Community radio makes waves in Lao PDR

Mouddala Keonheun arrives at the Lakonepheng Community Radio Station in Lao People’s Democratic Republic. Mouddala is a teacher at the local school, and every day after class, she heads to the station with textbooks to broadcast her basic education programme. It reaches more than 45,000 people, most of them struggling to access even the most rudimentary education.

An educator and activist at heart, Mouddala volunteers at the radio station to influence her community’s attitude toward education. “I try to make people understand the importance of education and keeping their children in school. At the moment, a lot of our young people leave school early,” says Mouddala.

In recent years, Mouddala has lost many bright, young students to the lure of unskilled labour cash jobs in Thailand. This national problem, driven by lack of adequate schooling and access to information and local jobs, contributes heavily to intergenerational poverty in Laos.

Highlights

  • 63% of the country’s population live in remote communities, often inaccessible due to monsoon rains.
  • Radio programming contributed to more than 50% increase in children's vaccinations.
  • The number of women using health facilities during their pregnancy has increased by nearly 70%.

A challenging terrain for communication

Laos is facing many uphill challenges to sustainable and equitable development. These challenges are compounded by 63 percent of the country’s population living in incredibly remote communities, often mountainous, many inaccessible for large parts of the year due to monsoon rains. Basic health services, public services and infrastructure have yet to reach many communities.

The Community Participation and Communication Support Programme, implemented by the Lao Ministry of Information, Culture and Tourism and UNDP with support from Oxfam, has been working to tackle some of these challenges by bringing information and messages into the poorest and most disadvantaged homes through grassroots community radio stations. The programme focuses on giving voice to Laos’ most marginalized groups - women and ethnic minorities - by spreading community-driven media across the country.

The success of the community radio project is remarkable given the country’s restricted media landscape. The lack of protection, limited journalism training and uncertainty about media laws make it difficult for the press and the public to accurately portray issues affecting the Lao people.

Developing communities through access to information

Each station is run by volunteers who create content based on local issues and news. The volunteers operate seven community radio stations across four provinces and broadcast in eight ethnic languages.

Volunteer Thongmy Keothongdam broadcasts local news and public service announcements in his indigenous Khteng language, helping bridge the gap between the Government operating in Lao language and his community’s need.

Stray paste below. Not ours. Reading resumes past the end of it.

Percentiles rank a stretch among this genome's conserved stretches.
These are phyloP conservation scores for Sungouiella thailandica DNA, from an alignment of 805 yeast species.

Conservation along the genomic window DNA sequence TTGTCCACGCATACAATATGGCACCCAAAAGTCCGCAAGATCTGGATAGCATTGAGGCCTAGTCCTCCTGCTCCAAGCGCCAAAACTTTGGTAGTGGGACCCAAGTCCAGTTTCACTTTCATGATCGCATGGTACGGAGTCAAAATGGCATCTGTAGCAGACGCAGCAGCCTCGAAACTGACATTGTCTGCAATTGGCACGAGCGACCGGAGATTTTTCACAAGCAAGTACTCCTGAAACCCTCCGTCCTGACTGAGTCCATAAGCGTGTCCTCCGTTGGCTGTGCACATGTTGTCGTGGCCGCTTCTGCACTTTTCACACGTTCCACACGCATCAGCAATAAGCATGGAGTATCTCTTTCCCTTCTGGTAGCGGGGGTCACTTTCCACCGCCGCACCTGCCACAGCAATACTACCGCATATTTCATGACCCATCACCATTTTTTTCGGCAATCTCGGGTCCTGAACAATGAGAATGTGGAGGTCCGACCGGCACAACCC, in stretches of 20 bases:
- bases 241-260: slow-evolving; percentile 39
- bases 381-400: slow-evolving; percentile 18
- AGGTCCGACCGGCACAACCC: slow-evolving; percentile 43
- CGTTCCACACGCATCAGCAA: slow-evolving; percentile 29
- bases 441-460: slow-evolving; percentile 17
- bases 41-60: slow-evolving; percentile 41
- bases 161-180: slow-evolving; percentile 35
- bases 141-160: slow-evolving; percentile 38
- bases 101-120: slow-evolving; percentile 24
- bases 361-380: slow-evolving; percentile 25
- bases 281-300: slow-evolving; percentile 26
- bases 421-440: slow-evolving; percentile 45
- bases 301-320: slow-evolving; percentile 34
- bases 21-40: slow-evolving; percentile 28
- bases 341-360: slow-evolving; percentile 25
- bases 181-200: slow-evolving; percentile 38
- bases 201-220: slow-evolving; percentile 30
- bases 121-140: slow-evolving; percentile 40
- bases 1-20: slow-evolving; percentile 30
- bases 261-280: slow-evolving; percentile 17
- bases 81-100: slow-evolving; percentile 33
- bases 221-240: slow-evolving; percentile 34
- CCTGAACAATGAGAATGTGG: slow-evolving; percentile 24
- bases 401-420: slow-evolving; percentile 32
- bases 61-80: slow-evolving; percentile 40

Community radio volunteers gain new skills in broadcasting, programme production, community support and equipment maintenance, which builds confidence and enables them to produce programmes tailored to their communities’ needs and interests.  

“I have seen the changes our community radio programmes bring to the communities, and for women in particular. Working in community radio has given me the confidence to believe I can empower people to change their lives for the better,” says volunteer Khamla.

Being the primary source of information for many citizens, radio plays a key role in community development. In the province of Xieng Khouang, vaccination rates have risen by more than 50 percent and the number of women using health facilities during their pregnancy has increased by nearly 70 percent. That station’s volunteers were awarded a labour medal and acknowledged for their contribution to natural disaster preparedness and recovery.

Sustainability

Despite their positive impact on rural development, many community stations face ongoing sustainability issues, including funding, volunteer turnover, station management, quality of broadcasts and district level support. A number are also isolated, as mobile phones are expensive and often not serviceable and internet access is still a dream for most in rural Laos.

Still, the Government recognizes that community radio has an important role to play to in country’s development. “It is important for the people to have a voice,” emphasizes Deputy Minister of Information, Culture and Tourism Savankhone Razmountry. “We must ensure the stations are sustained as a tool for information sharing for development and also for preserving the rich culture of the region.”

For Mouddala, the daily pilgrimage to her local station is worth the trip. Smiling as she adjusts her microphone, Mouddala explains her philosophy on tackling her community’s biggest challenge head-on: “Staying in school and learning is better for the children’s future. But so many can’t stay. That’s why Community Radio is so important, to teach those who want to learn, and give people without an education a way to be heard.”

With community leaders like Mouddala producing strong and effective radio programming, the unique voices of Laos’ marginalized and poorest communities are beginning to be heard.

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